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A Too-detailed Plan Can Become Nearly Impossible to Maintain (#5 in the seris Effective Planning for Big Projects)
By Timothy Prosser

First a disclaimer: I don’t claim to be the world’s expert on project management, and I urge anyone who is involved in or interested in project management to seek good sources of information and study, as this is a profession requiring a lot of skill and knowledge to do well. That said, I believe my decades of experience (planning projects up to 4 years in length and over $1 billion in cost) gives me some basis to write this. You may notice that I tend to focus more on the timing aspects of large scale plans. I am not ignoring the financial side of the discipline, but not stressing it either, because I have usually had a parallel financial planning effort, run by accountants and financial experts, to lean on. You may also notice that I am trying to address the realities, the impact of human nature, on the work. That said, be aware that good planning requires a focus on all three major components of business processes and projects: time, cost, and quality. I have summarized with a list of suggestions at the end, and hope you find this entry helpful.

For a number of reasons you will need to limit plan complexity, often in the face of managers who will want their events included in ridiculous detail. When you have hundreds of events in a plan, you have a lot (and possibly too much) to track. You will need to quickly and efficiently find the right events and change the dates to reflect delays, changes in the program scope and timing, or events that actually occurred. That means the plan will require a lot of careful attention, and if it is huge you may not be able keep up with it all by yourself.

Errors happen. Since humans tend to have roughly a 1% error rate, you can expect to have errors in any case, but the opportunities for error increase at an increasing rate as the plan becomes more complex. Worse yet, you can expect errors to be caught in high level reviews, which may be the only time anyone will look at a really complex plan. (This will, however, give other attendees relief from their own issues, as they can direct everyone’s attention to your mistakes and keep management’s attention off of their issues – hopefully they will show you some gratitude.) The best way to reduce the error rate is by periodically reviewing the plan with stakeholders.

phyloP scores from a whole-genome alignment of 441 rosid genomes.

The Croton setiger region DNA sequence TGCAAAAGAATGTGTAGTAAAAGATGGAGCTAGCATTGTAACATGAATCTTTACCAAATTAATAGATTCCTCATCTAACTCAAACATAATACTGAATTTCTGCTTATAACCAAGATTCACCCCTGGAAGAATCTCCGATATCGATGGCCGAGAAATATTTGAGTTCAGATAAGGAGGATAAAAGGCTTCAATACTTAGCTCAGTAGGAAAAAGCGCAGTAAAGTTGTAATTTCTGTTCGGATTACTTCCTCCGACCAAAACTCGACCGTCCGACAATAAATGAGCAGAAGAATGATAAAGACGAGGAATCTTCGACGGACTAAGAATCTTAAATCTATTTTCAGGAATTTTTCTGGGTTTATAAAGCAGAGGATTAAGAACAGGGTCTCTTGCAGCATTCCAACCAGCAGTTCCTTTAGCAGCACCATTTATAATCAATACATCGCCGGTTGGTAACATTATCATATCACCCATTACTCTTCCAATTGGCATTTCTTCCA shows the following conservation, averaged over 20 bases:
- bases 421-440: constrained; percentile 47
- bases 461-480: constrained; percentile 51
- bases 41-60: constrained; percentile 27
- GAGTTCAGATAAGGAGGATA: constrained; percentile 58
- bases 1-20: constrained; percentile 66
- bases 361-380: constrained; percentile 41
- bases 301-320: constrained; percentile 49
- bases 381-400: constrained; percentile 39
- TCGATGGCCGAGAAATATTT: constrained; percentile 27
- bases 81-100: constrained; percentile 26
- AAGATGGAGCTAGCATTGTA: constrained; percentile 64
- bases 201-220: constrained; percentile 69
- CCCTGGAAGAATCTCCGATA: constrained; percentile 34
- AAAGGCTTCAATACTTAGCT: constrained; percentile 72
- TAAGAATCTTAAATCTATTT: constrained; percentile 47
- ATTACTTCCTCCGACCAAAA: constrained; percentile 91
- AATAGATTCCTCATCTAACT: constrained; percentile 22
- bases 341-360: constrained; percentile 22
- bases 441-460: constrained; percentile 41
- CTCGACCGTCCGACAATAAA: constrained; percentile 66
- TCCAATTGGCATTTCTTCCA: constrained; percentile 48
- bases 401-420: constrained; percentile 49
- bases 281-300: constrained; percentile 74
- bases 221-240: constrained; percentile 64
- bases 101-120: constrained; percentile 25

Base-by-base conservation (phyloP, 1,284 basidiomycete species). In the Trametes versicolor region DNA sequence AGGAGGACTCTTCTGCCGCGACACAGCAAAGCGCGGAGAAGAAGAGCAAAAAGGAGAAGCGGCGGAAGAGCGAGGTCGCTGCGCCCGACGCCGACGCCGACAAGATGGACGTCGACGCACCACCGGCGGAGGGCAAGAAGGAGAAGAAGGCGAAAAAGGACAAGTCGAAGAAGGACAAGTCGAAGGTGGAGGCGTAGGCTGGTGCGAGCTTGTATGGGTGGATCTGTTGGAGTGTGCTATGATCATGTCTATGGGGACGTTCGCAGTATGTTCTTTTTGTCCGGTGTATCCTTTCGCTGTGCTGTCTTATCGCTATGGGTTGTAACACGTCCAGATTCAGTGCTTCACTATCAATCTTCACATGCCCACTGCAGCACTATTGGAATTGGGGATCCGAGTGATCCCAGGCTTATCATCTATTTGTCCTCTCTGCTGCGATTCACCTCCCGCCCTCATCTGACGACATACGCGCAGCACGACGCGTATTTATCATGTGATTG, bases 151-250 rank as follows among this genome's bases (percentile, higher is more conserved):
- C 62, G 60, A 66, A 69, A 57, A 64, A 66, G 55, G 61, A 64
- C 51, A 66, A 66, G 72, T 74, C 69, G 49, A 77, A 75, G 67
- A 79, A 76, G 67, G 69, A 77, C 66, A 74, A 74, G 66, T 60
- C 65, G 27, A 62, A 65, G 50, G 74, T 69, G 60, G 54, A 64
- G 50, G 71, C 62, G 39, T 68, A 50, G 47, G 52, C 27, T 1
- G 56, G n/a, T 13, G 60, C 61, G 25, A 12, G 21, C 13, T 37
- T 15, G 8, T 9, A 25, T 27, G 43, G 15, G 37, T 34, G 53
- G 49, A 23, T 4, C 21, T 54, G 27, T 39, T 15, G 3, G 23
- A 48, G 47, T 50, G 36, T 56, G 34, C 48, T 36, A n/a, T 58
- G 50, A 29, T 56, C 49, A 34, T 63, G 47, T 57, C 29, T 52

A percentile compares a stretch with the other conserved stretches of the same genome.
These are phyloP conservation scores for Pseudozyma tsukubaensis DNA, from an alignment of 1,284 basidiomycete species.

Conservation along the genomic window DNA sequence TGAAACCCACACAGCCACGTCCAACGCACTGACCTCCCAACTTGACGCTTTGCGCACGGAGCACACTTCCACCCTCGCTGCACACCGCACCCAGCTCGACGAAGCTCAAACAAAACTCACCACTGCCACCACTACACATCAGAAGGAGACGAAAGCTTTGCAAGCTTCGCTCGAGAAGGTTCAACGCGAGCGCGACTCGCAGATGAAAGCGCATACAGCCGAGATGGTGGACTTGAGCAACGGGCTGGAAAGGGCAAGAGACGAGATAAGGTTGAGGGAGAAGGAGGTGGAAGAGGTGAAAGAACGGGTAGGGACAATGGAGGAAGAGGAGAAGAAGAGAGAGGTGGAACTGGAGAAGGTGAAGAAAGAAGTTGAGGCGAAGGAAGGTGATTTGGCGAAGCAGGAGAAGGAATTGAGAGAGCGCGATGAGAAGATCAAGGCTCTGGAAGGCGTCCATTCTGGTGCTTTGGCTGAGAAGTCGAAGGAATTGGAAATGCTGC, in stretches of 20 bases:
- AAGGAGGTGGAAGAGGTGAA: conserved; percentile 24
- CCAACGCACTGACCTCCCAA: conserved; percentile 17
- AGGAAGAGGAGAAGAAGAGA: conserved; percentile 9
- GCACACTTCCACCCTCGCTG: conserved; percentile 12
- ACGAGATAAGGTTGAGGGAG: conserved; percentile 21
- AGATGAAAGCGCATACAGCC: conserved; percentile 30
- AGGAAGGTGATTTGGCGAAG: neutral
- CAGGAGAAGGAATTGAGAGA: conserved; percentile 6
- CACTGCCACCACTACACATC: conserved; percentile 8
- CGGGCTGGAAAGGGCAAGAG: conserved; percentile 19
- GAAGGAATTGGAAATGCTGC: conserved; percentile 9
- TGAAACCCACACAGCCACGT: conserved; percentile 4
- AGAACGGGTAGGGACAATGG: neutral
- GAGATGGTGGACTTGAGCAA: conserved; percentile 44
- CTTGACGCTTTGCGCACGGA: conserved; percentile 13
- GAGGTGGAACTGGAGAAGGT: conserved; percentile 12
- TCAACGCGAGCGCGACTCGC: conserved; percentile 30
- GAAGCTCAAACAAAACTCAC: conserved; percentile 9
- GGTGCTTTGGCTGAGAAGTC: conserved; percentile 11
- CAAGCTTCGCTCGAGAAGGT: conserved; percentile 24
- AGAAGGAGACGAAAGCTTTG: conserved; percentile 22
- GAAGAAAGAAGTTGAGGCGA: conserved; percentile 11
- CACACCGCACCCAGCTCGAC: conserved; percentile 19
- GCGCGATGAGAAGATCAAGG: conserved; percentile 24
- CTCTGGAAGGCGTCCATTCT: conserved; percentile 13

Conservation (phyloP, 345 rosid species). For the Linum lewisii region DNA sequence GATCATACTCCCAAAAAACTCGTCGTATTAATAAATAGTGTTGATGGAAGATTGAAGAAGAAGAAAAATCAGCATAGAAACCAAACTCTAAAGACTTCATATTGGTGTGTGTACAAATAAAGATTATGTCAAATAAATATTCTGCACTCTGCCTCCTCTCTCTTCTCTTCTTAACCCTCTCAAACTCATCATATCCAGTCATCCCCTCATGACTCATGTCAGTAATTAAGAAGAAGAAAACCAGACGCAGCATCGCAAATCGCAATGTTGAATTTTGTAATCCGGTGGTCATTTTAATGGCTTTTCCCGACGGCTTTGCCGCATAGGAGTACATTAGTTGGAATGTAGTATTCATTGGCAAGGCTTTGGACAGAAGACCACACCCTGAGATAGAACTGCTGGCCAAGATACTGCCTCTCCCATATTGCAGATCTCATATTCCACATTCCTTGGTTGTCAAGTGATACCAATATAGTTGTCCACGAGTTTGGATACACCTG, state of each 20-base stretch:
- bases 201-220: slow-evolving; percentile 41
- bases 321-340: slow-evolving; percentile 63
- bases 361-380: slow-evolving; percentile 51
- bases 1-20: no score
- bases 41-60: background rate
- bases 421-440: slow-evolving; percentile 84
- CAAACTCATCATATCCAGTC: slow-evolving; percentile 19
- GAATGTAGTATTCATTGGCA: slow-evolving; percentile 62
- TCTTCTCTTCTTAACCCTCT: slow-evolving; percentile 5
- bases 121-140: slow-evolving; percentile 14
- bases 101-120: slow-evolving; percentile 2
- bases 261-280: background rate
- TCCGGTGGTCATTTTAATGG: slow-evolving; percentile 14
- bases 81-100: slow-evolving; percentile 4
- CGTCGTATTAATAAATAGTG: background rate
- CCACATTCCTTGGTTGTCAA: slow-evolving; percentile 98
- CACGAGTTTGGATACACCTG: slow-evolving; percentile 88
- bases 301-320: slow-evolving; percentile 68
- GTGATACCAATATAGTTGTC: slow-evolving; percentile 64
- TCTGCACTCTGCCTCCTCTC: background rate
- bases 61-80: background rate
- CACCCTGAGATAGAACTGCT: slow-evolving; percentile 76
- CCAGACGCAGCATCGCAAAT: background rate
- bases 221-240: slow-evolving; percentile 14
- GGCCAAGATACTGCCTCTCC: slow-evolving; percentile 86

One of the most common pitfalls in planning is when management demands the addition of too much detail. All too often I see higher-level managers with too little understanding of the practicalities of project management driving more and more detail into a plan in an effort to establish better control over the project. Unfortunately, this often results in a plan with more detail than can possibly be absorbed, managed, or kept up to date, and the difficulty of reading the plan can drive people away from using it. An important point to make as you try to keep your plan manageable is that, if people are so put off by the amount of detail that they stop using the plan, the manager’s control is effectively reduced rather than enhanced. When requests come in to add more detail, the planner must screen the request, asking, for example, if the requested detail is useful to most of the plan’s stakeholders, or only to a single functional area. The planner must argue against inclusion in the latter case, or wind up with a badly overstuffed plan. Tasks of interest only to a single function should be included in a subordinate plan, not in the master plan.

Timothy Prosser – Ann Arbor, MI

Timothy spent the past ten years planning vehicle development programs and tracking parts at a major auto manufacturer in the Detroit area, employed by Integrated Management Systems, Inc. of Ann Arbor, MI (

Past experience, in reverse order, includes 3 years writing and supervising technical documentation at a major automotive supplier, 7.5 years engineering computer printers for Unisys Corporation, 3 years of technical work in the image processing and automatic inspection industry, 5 years of network and peripheral service work for ADP, Inc., and 3 years selling wholesale electronic parts.

Education includes an MBA from The University of Michigan (1991), a BS in Geography from Eastern Michigan University (1974), and *countless* training classes by various employers. Timothy has also taught many seminars on project management and various tools involved in the work.

Timothy is a lifetime musician (,, a 30-year amateur radio operator, and writes a number of blogs including

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